If you have never had a credit facility before we don't care - this is not the US. You start out with a generic score rather than build one up.
Equifax reports show comprehensive data on your facilities for conduct and inquiries - the bank will know if you are lying or have forgotten any of them.
Common examples include Latitude Store cards that people forget. So try and remember everything to avoid unnecessary questions. Please also note that these checks pick up any directorships or businesses that are in your name.
Late repayments greater than 14 days are recorded on file. Banks appetite to account conduct varies - definitely not viewed positively but if it's a trivial thing then it can usually be worked around.
It amazes me how many people don't know how much they spend - e.g. declare $2k per month - provide the bank 6 months of statements showing $5k per month. Use pocket book or something to get an idea of what you are actually spending.
The bank uses the greater of declared living expenses or their internal HEM benchmark which is based on a reasonable living expense figure given household income, dependents etc.
Ass... keep reading on reddit ➡
My friend works at a large Honda dealership and he's always telling me stories about people being buried in debt and they're fascinating.
Anyone have any stories?
First of all, the answer is going to be no. For a lot of reasons.
Basically, something happened with her government loan for last semester. Something got denied and she’s now on the hook. It’s around 11k. So she is trying to take out a private student loan and needs a co-signer. She told me it would cost me nothing and that I wouldn’t be responsible for anything. Clearly she doesn’t understand how a co-signer works. Yes, I would be on the hook if she doesn’t pay and the loan amount is applied to my debt to income ratio. My wife and I are also planning on having our first child. The last thing I need is a loan over my head for a decade or more for something I didn’t buy.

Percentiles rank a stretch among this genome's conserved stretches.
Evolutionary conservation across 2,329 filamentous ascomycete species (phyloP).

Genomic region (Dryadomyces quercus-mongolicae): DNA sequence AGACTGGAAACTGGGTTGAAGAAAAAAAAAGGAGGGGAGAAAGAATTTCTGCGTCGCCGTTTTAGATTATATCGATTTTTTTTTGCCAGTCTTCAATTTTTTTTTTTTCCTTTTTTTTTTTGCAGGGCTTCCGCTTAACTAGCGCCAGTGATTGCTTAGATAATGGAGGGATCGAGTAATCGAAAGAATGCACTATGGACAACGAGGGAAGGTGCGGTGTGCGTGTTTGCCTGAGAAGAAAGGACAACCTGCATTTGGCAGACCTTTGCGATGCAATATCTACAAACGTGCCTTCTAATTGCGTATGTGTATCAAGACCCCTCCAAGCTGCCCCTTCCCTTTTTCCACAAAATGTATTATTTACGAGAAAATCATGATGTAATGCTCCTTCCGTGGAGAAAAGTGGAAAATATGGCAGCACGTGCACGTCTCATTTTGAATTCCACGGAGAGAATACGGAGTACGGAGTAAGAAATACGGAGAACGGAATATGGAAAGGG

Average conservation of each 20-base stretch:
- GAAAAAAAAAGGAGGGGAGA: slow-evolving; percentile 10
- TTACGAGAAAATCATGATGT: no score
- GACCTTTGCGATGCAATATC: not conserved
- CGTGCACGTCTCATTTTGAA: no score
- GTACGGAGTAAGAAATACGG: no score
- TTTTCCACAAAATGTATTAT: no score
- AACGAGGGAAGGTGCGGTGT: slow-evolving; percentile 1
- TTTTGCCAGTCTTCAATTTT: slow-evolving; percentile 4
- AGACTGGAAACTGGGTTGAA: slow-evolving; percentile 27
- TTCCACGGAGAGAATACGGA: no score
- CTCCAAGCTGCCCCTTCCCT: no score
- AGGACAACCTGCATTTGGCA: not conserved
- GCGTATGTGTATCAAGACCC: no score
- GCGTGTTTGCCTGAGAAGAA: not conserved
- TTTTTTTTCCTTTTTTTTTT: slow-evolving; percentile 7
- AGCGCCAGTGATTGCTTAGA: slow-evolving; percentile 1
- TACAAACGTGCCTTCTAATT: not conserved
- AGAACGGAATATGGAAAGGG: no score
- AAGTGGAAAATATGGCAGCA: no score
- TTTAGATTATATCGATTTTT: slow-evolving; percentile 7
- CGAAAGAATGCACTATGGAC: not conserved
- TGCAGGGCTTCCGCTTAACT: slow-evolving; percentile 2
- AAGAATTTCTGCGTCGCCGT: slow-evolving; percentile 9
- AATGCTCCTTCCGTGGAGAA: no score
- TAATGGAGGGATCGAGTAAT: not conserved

For context, my sister is divorced and both she and her ex husband have less than stellar credit. My sister said she can co-sign if I can’t, but she would prefer not to as she wants to buy a house this year.
My question is, how should I handle this? I’m absolutely saying no. But I also want her to understand why the answer is no. I want her to understand why. I still have bills, my wife’s student loans, etc. How would you guys handle this?
When I was getting my MBA, I had to sell all of my assets to pay for school and took out over $100K in student loans. The only thing I didn't sell was my Bitcoin. Today Bitcoin surpassed $35,386 triggering my sell order of 1 BTC that is equal to my current student loan balance. Now I am debt free and can switch focus from paying off my student loans to saving for my daughter's college fund so she never has to take on debt for college. Thank you Bitcoin, you have changed my life and the life of my family forever!